ACP Advises Against Chloroquine, Hydroxychloroquine for COVID-19
Practice points based on lack of evidence supporting use as prophylaxis or treatment for COVID-19
FRIDAY, May 15, 2020 (HealthDay News) -- In a special article from the American College of Physicians (ACP), published online May 13 in the Annals of Internal Medicine, practice points are presented to guide the use of chloroquine or hydroxychloroquine in the setting of COVID-19.
Amir Qaseem, M.D., Ph.D., from the ACP in Philadelphia, and colleagues synthesized results from the best available evidence to inform point-of-care decisions relating to use of chloroquine or hydroxychloroquine for the prophylaxis or treatment of COVID-19.
The authors note that the efficacy of chloroquine or hydroxychloroquine alone or in combination with azithromycin has not been established for preventing COVID-19 after infection with severe acute respiratory syndrome coronavirus 2 or for treating COVID-19; furthermore, there are known harms for these medications when used to treat other diseases. In the general population, chloroquine or hydroxychloroquine alone or in combination with azithromycin are not recommended as prophylaxis against COVID-19 due to known harms and no evidence of benefits. For patients with COVID-19, chloroquine or hydroxychloroquine alone or in combination with azithromycin should not be used as a treatment. Using shared and informed decision making with patients and their families, hospitalized patients with COVID-19 may be treated with chloroquine or hydroxychloroquine alone or in combination with azithromycin in the context of a clinical trial in light of known harms and uncertain benefits.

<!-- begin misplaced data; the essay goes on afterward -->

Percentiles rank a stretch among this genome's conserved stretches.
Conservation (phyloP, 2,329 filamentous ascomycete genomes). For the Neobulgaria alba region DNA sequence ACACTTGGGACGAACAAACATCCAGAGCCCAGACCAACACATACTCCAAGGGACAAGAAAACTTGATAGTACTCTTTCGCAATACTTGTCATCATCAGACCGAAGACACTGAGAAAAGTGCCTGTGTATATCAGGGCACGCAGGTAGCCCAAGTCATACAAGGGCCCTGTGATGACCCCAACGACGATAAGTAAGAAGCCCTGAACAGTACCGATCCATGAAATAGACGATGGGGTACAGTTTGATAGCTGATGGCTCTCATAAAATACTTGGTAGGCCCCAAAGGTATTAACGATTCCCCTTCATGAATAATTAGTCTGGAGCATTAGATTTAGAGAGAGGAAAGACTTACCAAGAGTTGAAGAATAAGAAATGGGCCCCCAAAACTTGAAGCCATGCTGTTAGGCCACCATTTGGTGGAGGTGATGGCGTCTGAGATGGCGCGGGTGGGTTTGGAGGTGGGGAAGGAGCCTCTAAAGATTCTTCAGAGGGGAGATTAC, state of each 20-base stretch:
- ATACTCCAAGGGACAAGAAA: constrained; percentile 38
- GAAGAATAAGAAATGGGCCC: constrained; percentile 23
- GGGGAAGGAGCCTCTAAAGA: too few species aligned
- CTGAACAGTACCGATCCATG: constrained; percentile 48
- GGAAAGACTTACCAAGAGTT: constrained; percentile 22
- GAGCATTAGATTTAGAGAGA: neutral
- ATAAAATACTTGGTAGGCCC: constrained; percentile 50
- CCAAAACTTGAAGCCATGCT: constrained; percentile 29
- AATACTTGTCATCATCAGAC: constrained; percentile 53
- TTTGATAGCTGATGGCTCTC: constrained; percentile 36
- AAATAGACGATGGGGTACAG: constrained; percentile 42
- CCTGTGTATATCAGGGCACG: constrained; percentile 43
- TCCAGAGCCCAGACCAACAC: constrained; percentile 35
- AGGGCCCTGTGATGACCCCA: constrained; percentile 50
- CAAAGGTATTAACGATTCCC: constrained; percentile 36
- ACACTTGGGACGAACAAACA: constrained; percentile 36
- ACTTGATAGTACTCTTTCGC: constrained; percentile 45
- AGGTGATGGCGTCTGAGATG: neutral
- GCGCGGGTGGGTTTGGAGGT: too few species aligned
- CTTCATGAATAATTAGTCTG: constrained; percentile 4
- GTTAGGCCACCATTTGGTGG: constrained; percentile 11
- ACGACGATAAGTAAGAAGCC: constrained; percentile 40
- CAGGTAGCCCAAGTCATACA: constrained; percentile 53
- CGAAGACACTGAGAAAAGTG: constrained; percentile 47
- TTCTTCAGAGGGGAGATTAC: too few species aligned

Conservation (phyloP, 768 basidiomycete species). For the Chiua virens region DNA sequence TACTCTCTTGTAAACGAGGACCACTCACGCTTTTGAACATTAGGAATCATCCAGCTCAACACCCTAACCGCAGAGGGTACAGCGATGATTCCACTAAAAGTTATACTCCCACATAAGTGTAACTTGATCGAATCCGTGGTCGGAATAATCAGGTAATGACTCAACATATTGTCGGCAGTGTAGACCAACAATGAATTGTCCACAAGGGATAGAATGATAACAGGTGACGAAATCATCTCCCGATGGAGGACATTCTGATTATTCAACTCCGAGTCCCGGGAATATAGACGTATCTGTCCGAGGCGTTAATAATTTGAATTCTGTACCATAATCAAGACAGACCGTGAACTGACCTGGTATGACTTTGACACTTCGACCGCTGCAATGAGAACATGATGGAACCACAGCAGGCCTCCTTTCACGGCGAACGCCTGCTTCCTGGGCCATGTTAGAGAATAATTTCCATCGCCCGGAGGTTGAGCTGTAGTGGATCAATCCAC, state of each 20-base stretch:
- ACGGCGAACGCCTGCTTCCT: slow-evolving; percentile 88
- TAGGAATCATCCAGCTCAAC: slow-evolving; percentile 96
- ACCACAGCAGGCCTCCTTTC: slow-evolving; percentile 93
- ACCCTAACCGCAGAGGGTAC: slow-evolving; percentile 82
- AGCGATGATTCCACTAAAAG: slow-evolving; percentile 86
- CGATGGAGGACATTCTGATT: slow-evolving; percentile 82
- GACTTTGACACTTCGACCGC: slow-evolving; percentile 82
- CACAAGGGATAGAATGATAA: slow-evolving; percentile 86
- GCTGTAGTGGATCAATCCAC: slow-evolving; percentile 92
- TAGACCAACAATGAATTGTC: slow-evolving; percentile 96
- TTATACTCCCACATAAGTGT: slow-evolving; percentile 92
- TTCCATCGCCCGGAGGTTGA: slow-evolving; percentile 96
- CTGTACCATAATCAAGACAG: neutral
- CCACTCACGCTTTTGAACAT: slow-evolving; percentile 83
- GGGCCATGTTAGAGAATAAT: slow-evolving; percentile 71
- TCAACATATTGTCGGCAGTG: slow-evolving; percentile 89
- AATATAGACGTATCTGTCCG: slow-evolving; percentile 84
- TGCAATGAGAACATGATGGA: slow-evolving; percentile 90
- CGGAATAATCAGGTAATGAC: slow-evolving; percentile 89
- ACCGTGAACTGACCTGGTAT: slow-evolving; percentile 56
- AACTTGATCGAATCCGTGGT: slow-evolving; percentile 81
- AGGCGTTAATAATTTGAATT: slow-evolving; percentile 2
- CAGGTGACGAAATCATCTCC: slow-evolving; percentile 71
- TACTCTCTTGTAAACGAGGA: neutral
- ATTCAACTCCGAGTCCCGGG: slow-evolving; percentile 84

"These practice points give frontline physicians guidance to provide patients with the care based on the best available evidence," Jacqueline W. Fincher, M.D., president of the ACP, said in a statement.